Senate Intelligence Committee members are closely guarding how they might vote on the nomination of John O. Brennan to lead the CIA, but one thing is for sure: He will catch heat from Democrats and Republicans alike at his confirmation hearing Thursday.
That would make Brennan’s nomination hearing different in tone from the relatively peaceful nomination hearings of President Barack Obama’s two previous CIA directors, Leon E. Panetta and David H. Petraeus.
As a longtime CIA official and the top White House counterterrorism and homeland security adviser to Obama, Brennan has been at the center of, or at least near, debates about some of the country’s most controversial post-Sept. 11, 2001, national security policies. Panetta had been out of government prior to getting picked for the CIA post, while Petraeus was popular enough with lawmakers on both sides of the aisle as to make him virtually bulletproof at his nomination hearing.
One Democrat, Ron Wyden of Oregon, has indicated he plans to ask Brennan about the Obama administration’s drone strike program, particularly the targeted killing of U.S. citizens suspected of terrorism. Two Democrats, panel Chairwoman Dianne Feinstein of California and Mark Udall of Colorado, also plan to ask about his views on the committee’s recently completed report on the detention and interrogation practices. Feinstein has praised the pick of Brennan, but Udall recently issued an angry news release about Brennan not answering his questions about the report during his meeting with the nominee.
At least one Republican member, Susan Collins of Maine, has also expressed interest in the issue of drone strikes, but multiple GOP members — Dan Coats of Indiana and Marco Rubio of Florida — have indicated their focus is on the Obama administration’s record of national security leaks. And a Senate aide added that “Republicans will want to ask about his conflicting positions on the CIA interrogation program and his role in various leaks.”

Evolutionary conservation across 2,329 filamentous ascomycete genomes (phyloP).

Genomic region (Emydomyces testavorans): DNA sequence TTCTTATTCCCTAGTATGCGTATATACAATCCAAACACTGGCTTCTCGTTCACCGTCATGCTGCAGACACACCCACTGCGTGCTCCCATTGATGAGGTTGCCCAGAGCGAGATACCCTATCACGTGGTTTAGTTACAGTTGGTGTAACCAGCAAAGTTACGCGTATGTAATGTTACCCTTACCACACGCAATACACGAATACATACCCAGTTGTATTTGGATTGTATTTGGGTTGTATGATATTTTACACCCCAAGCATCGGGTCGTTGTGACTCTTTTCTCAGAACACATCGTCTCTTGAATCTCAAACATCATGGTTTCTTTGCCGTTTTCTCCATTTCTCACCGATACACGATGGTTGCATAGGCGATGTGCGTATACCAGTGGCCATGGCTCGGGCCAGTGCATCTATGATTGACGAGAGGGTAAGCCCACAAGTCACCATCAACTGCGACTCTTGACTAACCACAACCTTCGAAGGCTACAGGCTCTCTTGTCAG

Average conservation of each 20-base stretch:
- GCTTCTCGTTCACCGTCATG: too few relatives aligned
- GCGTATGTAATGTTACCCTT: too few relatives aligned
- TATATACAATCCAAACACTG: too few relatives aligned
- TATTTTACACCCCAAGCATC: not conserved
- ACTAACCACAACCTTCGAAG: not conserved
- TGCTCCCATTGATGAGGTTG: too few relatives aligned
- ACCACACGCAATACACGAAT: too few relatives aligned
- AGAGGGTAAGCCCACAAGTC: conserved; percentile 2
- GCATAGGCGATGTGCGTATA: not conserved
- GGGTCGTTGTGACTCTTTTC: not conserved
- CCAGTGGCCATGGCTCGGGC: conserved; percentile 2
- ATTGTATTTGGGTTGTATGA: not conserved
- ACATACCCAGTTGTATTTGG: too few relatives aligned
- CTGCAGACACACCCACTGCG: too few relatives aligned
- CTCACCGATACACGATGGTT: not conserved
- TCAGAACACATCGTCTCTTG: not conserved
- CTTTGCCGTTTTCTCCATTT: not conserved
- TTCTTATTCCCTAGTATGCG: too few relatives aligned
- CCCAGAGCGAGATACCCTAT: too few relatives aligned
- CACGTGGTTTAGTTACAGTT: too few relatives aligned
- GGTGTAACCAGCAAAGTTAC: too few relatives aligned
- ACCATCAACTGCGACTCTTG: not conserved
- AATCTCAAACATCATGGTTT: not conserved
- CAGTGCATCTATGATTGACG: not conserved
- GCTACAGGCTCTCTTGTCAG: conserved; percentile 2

Every nomination hearing has the potential to make or break a nominee, but given the many trouble spots for Brennan, the hearing could be even more pivotal. The Intelligence Committee is divided more narrowly than most, with eight Democrat and seven Republicans.
The Senate aide speculated that if Brennan does not “do a good job assuaging the Dems about his views, I think he’ll have problems. I think Republicans are interested in how he answers their questions on Thursday and will base their vote on his responses and the administration’s willingness to provide information they have requested.” The aide also noted that Brennan is not a former Senate colleague like other Obama national security-related nominees John Kerry, who was sworn in Friday as secretary of State, or Chuck Hagel, who is fighting to be confirmed as Pentagon chief.
If Brennan makes it through the committee, he could still face difficulty advancing elsewhere.
Lindsey Graham, R-S.C., has threatened to hold up his nomination over information he’s demanding from the administration about the Sept., 2012 attack on the U.S. consulate in Benghazi, Libya, while Wyden has not ruled out a hold if he doesn’t get the legal memos he is seeking about targeted killings of U.S. citizens. On Tuesday, Attorney General Eric H. Holder said that releasing more information would jeopardize intelligence sources and methods.
Sen. Kirsten Gillibrand, D-N.Y., speaks with reporters following a vote in the Senate. Gillibrand’s proposal to remove military commanders from the process of reviewing sexual-assault cases was left out of the bicameral deal on the defense authorization bill, but the senator is pushing for a vote on her plan soon.
Each year since 1990, CQ Roll Call has reviewed the financial disclosures of all 541 senators, representatives and delegates to determine the 50 richest members of Congress. This year's report, derived from forms covering the calendar year 2012, shows it took a net worth of $6.67 million to crack the exclusive club.